Love each other unconditionally. Never take one second of precious life for granted, always look for the best in others, realize that life is fragile, and enjoy your life to the fullest.

    You have no boundaries now babe. Soar like an eagle. Swim like a dolphin. You’re free at last baby.

    We will see you again Matt.

    You’ll always stay alive in our hearts Matthew our beloved boy.

    We Love You Forever!

    I was proud to have you as my son.


  3. Many have asked about Brian’s eulogy for Matt. Here it is…

    Matt was born on February 6th, 1990, as the first child of his parents, Paula and me. In the early years of his life he was quite active and seemed to have an affinity for forgetting his boundaries. He was very good at training his parents to be stronger, and paved the way for his siblings in the training of us.

    His brother Michael was born in 1992, just two years later. And I watched the bond between brothers form. They were very close for Matt’s whole life, and it seemed to me that the bond between them was the strongest I had ever seen between two people. Matt guided his brother and was very helpful and loving. He guided Mike through their most difficult times. They were willing to fight each other at a moments notice, but would let no outsider injure either one in word or fist. Matt was fortunately born with a sense of humor and truly enjoyed his own jokes especially when they were directed at another, for example his brother. Teasing Mike for his own enjoyment was one of his favorite things to do. We’d often hear the belly laugh out of Matt and we knew what it meant.

    Matt scooched me too. One example was by simply announcing the word “Chicken” or “I love chicken”. Why this word, I have no idea, At any time he would say the word in many ways with different volume, and pitch – shouts, whispers. He annoyed me so much with this, I forbid him and would take his privileges away for just saying the word under any condition. So what did he do instead of saying “I love chicken” he’d blurt out “I love that word I’m not allowed to say” Giant smile, huge laugh. He thought this was quite funny. This is the thing though: Matt did not love chicken at all, nor did he love Salmon but he ate a lot of it. To say the least, Matthew had a great sense of humor and brought smiles and laughter to many around him.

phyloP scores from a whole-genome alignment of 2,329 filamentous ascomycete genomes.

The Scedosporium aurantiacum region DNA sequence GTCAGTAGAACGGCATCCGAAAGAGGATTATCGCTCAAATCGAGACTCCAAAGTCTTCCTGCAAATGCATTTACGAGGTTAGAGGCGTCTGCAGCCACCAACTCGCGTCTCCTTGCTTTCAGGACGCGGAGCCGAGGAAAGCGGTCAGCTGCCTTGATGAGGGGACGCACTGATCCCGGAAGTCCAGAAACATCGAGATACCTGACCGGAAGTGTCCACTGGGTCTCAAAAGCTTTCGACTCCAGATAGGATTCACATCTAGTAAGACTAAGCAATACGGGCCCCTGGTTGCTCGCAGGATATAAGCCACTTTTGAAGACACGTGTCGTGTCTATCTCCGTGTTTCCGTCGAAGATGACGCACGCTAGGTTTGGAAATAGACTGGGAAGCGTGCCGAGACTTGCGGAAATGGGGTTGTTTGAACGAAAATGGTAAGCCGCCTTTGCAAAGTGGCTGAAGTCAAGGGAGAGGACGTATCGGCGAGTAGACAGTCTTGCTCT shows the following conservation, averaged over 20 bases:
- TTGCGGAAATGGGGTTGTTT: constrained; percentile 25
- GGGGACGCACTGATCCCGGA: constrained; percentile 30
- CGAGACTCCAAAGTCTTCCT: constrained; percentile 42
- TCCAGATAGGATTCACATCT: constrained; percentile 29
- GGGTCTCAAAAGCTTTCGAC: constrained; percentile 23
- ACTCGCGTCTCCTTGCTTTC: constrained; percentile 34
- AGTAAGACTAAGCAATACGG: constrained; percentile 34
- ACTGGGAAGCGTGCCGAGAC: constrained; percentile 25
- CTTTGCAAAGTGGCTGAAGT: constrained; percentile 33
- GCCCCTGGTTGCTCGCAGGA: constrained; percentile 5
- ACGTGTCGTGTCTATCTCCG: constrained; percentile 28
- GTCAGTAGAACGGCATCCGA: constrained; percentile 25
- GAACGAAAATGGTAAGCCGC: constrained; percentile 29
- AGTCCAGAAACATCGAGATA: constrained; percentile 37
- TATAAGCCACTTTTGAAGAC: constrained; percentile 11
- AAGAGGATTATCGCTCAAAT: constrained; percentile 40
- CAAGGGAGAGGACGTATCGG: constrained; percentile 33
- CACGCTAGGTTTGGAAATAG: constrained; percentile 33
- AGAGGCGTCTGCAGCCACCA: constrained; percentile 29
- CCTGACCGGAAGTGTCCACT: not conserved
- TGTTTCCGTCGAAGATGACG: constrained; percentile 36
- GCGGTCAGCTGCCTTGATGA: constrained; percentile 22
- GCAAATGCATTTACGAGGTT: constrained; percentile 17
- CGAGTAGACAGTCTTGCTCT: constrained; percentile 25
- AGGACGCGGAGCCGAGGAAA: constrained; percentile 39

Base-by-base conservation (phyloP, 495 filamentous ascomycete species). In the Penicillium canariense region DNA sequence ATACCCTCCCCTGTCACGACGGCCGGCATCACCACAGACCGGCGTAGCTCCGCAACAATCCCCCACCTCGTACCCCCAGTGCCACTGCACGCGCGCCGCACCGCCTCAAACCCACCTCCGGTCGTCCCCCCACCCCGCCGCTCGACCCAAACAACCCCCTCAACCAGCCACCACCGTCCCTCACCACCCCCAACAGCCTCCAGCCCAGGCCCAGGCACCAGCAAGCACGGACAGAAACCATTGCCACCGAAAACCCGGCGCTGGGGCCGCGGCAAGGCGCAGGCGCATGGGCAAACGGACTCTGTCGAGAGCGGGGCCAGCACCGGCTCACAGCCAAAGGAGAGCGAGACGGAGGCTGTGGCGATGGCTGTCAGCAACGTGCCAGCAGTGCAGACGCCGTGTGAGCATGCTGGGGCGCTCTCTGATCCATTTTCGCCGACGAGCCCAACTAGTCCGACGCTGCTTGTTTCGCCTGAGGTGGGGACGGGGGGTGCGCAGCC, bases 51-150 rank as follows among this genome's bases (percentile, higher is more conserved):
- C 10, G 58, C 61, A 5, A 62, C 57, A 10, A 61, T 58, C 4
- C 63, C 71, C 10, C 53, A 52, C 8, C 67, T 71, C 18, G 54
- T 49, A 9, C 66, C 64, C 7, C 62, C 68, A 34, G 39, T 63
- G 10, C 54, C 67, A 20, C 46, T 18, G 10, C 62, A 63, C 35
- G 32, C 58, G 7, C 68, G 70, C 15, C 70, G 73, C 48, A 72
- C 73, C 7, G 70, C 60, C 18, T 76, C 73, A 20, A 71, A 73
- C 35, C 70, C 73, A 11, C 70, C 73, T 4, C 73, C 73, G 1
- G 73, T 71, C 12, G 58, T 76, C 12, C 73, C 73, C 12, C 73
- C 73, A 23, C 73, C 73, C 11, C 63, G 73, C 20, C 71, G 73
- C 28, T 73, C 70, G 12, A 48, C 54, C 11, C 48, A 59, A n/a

When Matt was 12 his sister Georgia was born. Georgia was a micro-preemie, who was born at only 1 pound and very sick. I remember how concerned and stressed he was about her. I also remember the first time we brought him to see her in the neonatal intensive care unit. Just looking at her, tears began flowing down his face. I also remember at a later date when he was allowed to first sit and hold her in the hospital. He beamed with pride over his tiny sister Georgia. Matt had a soft heart, and a loving one. His sister Georgia adored him while he was around.

    In school, Matt seemed to be very bright. He seemed to be gifted with getting his work and studying done quickly. Somehow, he never had homework or any studying to do, but got good grades. He was well liked by his teachers and did seem to get to know the principal, as did I, but not always for the best reasons.

    A family friend and teacher of Matts, Krista Heard, who is one of the nicest people we know in the world, described him in a card to us this week: “I remember him as one of the happiest, jovial, bright eyed, kind, compassionate, caring, hard working students I had the pleasure of teaching. His smile would literally light up the classroom. Matthew was a friend to all and had a heart of gold.”